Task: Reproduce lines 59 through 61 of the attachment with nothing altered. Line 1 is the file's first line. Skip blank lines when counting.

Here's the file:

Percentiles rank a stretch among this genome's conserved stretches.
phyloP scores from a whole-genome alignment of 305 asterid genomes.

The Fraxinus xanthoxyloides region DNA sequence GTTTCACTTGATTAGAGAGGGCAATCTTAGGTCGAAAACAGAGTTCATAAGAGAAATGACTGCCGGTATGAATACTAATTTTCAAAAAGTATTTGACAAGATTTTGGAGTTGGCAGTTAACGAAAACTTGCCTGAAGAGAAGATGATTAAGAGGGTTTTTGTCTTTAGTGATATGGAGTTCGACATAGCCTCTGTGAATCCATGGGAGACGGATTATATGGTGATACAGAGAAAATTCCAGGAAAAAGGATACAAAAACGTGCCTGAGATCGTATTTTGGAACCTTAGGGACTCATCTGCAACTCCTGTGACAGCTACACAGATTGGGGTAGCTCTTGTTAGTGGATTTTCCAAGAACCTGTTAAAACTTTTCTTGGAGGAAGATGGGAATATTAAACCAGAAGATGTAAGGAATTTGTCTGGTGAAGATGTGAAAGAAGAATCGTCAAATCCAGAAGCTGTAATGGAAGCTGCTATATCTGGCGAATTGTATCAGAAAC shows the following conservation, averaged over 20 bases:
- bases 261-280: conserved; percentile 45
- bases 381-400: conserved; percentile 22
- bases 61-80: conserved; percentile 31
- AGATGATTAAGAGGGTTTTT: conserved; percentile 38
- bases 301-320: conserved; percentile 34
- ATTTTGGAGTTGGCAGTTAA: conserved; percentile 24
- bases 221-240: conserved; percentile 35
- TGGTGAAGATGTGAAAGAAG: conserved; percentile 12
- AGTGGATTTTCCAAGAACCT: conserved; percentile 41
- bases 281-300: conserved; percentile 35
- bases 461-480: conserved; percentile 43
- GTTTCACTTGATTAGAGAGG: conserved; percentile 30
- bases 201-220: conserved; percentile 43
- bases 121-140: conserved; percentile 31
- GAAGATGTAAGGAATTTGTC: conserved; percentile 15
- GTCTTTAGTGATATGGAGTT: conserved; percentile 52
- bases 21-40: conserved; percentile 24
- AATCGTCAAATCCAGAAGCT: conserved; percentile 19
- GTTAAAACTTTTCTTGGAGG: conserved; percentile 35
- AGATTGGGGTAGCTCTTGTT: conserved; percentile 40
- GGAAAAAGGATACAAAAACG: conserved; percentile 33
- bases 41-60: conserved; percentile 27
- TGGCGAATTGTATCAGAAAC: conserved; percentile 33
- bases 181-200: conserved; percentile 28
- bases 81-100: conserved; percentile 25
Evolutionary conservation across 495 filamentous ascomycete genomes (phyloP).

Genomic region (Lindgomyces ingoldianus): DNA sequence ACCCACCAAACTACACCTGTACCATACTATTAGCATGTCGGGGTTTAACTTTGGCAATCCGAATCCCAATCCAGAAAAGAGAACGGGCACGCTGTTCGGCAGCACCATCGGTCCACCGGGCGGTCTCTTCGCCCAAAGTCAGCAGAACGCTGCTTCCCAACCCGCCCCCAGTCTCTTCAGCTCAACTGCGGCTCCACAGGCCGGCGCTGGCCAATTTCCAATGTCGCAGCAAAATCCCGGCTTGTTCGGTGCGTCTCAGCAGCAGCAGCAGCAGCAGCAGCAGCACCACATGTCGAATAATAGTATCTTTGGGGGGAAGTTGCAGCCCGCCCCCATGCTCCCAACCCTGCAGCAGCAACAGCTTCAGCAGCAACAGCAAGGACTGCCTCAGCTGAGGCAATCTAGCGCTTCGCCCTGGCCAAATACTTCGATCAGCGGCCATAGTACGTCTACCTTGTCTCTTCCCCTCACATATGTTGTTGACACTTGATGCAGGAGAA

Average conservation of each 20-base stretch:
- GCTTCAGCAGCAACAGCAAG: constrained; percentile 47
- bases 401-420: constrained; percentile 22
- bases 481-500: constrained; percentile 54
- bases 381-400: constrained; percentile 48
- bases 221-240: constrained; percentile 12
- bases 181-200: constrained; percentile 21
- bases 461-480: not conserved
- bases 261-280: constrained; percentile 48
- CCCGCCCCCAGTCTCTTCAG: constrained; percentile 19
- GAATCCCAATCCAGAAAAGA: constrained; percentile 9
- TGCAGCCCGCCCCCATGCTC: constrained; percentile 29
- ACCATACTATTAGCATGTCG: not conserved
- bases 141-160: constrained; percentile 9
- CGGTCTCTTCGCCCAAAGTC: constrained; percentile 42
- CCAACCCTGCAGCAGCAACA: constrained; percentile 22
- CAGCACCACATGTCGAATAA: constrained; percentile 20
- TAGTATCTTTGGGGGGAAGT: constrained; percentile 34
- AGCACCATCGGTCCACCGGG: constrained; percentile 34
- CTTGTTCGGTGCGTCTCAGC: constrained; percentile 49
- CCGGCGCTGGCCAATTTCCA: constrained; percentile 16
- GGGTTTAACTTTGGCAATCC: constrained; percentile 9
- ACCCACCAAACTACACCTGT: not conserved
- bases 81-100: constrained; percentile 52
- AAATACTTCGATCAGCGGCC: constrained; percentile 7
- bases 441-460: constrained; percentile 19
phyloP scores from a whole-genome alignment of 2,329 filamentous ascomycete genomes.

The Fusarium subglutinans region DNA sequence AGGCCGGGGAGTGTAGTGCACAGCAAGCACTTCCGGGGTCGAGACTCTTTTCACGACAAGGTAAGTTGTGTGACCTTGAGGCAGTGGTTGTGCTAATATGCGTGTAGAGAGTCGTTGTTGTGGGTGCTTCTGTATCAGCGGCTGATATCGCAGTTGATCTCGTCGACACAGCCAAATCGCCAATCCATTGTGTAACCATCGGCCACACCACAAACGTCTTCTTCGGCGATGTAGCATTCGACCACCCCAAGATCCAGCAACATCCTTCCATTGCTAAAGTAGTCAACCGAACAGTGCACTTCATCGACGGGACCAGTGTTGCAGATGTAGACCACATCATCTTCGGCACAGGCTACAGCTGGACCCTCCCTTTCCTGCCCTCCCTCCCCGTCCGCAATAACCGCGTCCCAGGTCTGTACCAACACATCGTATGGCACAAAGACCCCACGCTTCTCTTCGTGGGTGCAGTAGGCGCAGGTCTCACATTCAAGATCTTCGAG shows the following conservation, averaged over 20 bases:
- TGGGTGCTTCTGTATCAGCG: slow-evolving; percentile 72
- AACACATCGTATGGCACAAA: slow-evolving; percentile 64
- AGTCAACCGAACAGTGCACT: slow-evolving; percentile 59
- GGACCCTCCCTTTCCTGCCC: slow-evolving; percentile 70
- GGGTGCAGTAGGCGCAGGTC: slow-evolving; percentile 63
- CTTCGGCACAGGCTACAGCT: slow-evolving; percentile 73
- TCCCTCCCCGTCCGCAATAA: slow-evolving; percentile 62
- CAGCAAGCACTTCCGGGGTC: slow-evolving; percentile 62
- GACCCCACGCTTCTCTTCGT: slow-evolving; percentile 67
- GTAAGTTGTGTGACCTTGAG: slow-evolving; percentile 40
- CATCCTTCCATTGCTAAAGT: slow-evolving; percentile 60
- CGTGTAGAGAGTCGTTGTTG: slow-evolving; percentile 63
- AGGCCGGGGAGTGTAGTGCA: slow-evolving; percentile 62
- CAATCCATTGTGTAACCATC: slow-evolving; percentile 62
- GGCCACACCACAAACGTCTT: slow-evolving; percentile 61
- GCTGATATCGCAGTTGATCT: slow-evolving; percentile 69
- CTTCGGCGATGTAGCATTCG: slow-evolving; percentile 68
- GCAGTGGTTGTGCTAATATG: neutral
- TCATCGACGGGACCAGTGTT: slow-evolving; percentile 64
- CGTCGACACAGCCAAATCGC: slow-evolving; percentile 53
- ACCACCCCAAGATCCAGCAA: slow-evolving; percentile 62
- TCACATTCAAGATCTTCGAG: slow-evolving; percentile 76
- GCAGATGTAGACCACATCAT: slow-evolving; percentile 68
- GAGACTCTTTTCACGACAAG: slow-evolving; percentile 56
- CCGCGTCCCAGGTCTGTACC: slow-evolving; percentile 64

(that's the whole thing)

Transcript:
- TGGGTGCTTCTGTATCAGCG: slow-evolving; percentile 72
- AACACATCGTATGGCACAAA: slow-evolving; percentile 64
- AGTCAACCGAACAGTGCACT: slow-evolving; percentile 59